By Sandy Bauers
The red knot has never lacked for friends - or in recent years, for mourners.
Over the last decade, biologists, birders, and grade-schoolers have lamented the decline of the robin-size shorebird, which makes one of the longest migrations on the planet - from the tip of South America to its nesting grounds in the Arctic, stopping in spring to refuel on horseshoe crab eggs on Delaware Bay.
Now, it is getting a federal lift as well.
Recently, after years of appeals and petitions, the U.S. Fish and Wildlife Service proposed listing the red knot as a threatened species. The designation would establish a framework - and loosen federal funds - for recovery.
"For the first time in many years, I feel like there's hope," said Darin Schroeder, vice president for conservation advocacy with the nonprofit American Bird Conservancy.
Since the 1990s, red knots declined from about 100,000 on the bay to fewer than 25,000. Biologists blame the commercial harvest of their main food source, horseshoe crabs. Inedible by humans, the crabs are used as bait for other species.
Most of the birds winter along a small bay in the Tierra del Fuego area of Chile. That population also has suffered severe declines - from 50,000 to about 10,000, said Larry Niles, a biologist with the Conserve Wildlife Foundation of New Jersey, who has studied the red knot for more than a decade.
The threatened-species designation could lead to restoration of beaches where crabs lay eggs and the birds feed, experts say. It could also prompt programs to keep humans off bay beaches for the few weeks in May when the birds are there.
Changes to the crab harvest are another option. New Jersey has a moratorium, but Delaware has a limited harvest.
Conservation groups want a closer look at the biomedical industry, which bleeds horseshoe crabs for a key component of their blood. It is unclear how many ultimately die.
Protections for the red knot also would help other shorebirds, advocates say. The red knot may be "at the tip of the spear," said Eric Stiles, president of New Jersey Audubon, but numerous other shorebirds along the Atlantic are declining, often due to loss of coastal habitats.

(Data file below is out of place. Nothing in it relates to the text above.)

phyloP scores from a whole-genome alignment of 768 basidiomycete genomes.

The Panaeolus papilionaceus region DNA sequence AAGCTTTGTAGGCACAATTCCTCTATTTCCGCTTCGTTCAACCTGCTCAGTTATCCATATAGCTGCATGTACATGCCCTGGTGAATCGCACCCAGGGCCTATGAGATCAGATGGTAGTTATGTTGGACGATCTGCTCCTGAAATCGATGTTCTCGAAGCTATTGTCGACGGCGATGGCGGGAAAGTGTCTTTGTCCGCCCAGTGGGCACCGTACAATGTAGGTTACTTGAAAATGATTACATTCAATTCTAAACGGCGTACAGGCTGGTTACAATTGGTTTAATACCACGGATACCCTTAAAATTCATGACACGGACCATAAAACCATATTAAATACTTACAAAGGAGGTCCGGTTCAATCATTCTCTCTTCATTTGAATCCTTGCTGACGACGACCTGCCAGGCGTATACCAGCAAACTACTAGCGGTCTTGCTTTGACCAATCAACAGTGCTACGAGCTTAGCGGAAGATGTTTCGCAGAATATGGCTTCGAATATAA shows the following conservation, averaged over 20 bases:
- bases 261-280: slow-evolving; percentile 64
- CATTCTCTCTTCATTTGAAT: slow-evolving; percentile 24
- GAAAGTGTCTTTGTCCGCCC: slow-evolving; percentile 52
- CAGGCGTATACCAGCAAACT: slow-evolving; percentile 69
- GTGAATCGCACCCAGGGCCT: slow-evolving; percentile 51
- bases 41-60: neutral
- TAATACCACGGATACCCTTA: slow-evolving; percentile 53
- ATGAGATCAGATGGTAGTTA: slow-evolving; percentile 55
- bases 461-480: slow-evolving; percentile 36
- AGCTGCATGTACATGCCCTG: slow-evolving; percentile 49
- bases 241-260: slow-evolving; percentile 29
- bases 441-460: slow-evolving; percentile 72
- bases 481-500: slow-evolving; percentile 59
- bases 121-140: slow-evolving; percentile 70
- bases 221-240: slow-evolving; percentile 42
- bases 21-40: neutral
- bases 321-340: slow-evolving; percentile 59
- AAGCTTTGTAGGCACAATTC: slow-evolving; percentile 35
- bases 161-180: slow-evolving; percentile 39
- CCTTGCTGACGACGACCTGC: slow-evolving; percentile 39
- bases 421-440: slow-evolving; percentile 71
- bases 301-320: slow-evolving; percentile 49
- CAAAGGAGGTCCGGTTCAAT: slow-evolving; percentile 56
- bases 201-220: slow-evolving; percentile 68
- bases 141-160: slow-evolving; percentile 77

A species listed as "threatened" is likely to be in danger of extinction in the foreseeable future. An "endangered" species is in worse shape - in immediate danger of extinction.
The red knot was added to a "candidate" list in 2006. But the bird's supporters said the list was little more than a never-ending holding pattern where species go to die.
At that point, President George W. Bush had stripped funding from the Fish and Wildlife Service, and conservationists believed suing was the only way to get a species listed. Conversely, service staff was so tied up with litigation, it could do little else.
In 2011, a federal judge approved a settlement for two groups that had sued, and set up a schedule through 2017 for the service to make determinations on 750-plus species.
By now, more than 100 have been listed, and about 40 more, including the red knot, have been proposed, said Noah Greenwald, endangered species director at the Center for Biological Diversity, one of the litigants.
"We're happy that these species that desperately need protection are finally getting it," he said.
But many still aren't happy with the listing process - not Washington's or Pennsylvania's.
In 2011, when the court settlement was reached, Congress defeated a measure to prohibit further additions to the federal lists of threatened or endangered species. Additional proposals to limit lawsuits have not passed.
Pennsylvania legislators are considering bills that supporters say would streamline the state's listing process. They would require all listed species to be reevaluated within two years or dropped from the list.
"We are simply asking for sufficient burden of proof that a species is truly endangered or under a threat of extinction," said the chief sponsor, Rep. Jeff Pyle, a Republican representing Armstrong and Indiana Counties.
Environmental, nature, game, and fisheries groups and officials contend the bill is unwieldy and would lessen protections.
New listings would have to be approved by an independent review commission, which could take two or three years.
"In that time," said Thomas Au, conservation chairman of the Sierra Club's Pennsylvania chapter, "the species can already be extinguished."